Germany – The company and works council have agreed on a transformation plan for Daimler’s original plant, founded in 1904. The upgrade involves an investment of about €1 billion ($1.1 billion) this year alone, but will bring cost savings of “hundreds of millions” up to 2020, says the OEM.
“We are not only improving our flexibility and efficiency, but also developing a plant with a tradition stretching back over 110 years into a high-tech location for CO2 technologies,” said Markus Schäfer, member of the board, Mercedes-Benz Cars, Manufacturing and Supply Chain Management.
With a workforce of 18,700 personnel, Untertürkheim has been operating at a high level of utilisation for multiple years, contributing to last year’s record for Mercedes-Benz Cars of over 1.75m units produced and 1.72m sold. Furthermore, the OEMs says its 2020 growth strategy takes into account predictions of “significantly rising production volumes in the mid-term”.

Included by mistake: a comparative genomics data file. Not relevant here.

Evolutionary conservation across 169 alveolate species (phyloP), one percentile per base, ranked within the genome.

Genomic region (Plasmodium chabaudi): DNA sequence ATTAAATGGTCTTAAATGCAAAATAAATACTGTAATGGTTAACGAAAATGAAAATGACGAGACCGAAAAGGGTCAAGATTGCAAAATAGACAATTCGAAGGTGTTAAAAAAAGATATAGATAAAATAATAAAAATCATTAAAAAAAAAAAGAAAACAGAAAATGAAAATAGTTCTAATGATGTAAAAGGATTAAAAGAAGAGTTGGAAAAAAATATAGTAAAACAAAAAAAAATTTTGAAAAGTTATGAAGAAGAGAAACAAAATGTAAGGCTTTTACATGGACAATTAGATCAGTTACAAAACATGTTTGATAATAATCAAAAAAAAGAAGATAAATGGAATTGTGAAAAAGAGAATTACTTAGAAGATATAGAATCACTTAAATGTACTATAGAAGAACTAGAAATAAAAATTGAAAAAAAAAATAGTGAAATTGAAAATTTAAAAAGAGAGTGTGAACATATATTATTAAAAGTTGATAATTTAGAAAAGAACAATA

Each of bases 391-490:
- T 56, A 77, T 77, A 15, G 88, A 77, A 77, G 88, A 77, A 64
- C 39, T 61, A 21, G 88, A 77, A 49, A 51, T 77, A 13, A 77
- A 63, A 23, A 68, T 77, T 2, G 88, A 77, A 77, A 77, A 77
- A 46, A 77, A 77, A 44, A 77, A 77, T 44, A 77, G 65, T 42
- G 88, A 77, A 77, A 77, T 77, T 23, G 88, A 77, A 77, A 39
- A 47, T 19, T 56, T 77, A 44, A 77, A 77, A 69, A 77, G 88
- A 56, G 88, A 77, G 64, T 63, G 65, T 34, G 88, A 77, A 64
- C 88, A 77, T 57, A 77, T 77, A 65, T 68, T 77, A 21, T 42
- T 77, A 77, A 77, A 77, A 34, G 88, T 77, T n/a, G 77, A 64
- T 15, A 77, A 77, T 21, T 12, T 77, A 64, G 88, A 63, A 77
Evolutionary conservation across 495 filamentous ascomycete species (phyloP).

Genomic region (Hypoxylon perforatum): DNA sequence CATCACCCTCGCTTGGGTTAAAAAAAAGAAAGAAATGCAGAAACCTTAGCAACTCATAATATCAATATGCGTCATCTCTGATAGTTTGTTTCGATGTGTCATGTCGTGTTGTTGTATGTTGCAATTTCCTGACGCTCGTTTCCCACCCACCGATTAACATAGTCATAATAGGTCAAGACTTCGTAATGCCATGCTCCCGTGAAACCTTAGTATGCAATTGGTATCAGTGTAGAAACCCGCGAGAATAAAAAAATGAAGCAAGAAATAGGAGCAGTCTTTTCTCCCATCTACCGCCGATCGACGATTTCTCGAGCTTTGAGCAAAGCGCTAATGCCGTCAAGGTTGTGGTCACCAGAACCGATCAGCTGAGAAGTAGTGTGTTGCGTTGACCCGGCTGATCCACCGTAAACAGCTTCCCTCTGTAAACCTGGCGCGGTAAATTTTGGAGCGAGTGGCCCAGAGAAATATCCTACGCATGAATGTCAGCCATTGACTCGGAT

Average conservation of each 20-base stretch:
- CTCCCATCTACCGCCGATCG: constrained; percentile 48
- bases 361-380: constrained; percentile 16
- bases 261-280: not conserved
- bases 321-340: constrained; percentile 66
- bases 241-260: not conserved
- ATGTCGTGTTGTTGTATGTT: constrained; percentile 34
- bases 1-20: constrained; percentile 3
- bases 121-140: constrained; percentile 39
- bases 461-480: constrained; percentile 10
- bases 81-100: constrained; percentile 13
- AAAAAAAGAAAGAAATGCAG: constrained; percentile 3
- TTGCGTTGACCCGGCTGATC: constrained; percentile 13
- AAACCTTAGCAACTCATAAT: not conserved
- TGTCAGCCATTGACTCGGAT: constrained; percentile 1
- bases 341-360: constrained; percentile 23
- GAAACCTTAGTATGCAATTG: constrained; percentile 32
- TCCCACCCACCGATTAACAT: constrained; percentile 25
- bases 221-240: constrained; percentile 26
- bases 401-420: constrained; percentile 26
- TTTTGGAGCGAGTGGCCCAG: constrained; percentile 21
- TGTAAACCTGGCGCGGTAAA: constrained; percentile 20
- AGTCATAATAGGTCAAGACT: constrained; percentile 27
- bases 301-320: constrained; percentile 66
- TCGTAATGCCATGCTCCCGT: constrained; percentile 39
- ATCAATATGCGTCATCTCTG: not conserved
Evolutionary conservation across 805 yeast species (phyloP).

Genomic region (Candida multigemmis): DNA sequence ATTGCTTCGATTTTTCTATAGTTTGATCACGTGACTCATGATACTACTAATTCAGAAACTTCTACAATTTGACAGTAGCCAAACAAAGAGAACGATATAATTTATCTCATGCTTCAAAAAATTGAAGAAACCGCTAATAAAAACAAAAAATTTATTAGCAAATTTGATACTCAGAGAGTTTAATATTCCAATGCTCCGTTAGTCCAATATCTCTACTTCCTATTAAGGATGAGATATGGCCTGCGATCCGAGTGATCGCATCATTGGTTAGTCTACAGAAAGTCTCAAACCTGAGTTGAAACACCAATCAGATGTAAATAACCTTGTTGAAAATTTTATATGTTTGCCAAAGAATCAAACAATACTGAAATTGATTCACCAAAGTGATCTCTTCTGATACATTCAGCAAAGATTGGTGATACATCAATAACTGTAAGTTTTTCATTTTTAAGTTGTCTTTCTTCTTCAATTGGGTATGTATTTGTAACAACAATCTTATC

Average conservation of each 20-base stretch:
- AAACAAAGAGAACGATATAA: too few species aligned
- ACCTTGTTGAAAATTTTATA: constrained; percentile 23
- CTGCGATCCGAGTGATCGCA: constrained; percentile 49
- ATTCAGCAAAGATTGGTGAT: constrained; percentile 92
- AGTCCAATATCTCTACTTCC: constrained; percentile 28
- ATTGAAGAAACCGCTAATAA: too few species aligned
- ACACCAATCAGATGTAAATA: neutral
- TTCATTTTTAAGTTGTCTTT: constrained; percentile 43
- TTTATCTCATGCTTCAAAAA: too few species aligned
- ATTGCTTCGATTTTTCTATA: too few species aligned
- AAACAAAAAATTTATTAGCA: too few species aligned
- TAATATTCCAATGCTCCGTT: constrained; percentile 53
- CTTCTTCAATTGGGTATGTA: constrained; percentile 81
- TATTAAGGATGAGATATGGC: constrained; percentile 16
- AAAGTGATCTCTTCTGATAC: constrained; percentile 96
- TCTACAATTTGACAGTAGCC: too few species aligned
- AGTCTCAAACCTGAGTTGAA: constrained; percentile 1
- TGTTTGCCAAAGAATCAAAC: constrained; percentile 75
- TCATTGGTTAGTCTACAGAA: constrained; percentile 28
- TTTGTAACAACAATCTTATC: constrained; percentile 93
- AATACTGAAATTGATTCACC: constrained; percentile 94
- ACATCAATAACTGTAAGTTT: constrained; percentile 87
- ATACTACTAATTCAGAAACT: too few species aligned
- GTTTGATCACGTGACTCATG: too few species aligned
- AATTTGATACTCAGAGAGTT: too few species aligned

Mercedes says Untertürkheim will become a centre of competence for the production of highly efficient engines, hybrid powertrains and fuel-cell systems. From June 1, the plant will assume responsibility for a facility at Nabern in the greater Stuttgart area where fuel-cell assembly will take place; Nabern will remain in charge of overall fuel-cell development, under the guidance of Daimler.
The traditional production of engines, transmissions, axles and components at Untertürkheim will be thoroughly religned and further capabilities added. Mercedes says the focus of its streamlining and modernisation efforts will be “to keep in-house products with competitive relevance and to assign other tasks to suppliers”. The foundry at Esslingen-Mettingen and the forge at Untertürkheim will remain integral parts of the plant, the company confirmed.
Untertürkheim’s capacity for engine assembly will be increased significantly, with the addition of two new gasoline engines and a new four-cylinder diesel engine. In terms of transmissions, the plant will focus exclusively on production of automatic transmissions for rear-wheel drive vehicles, while assembly lines are built up over the next few years.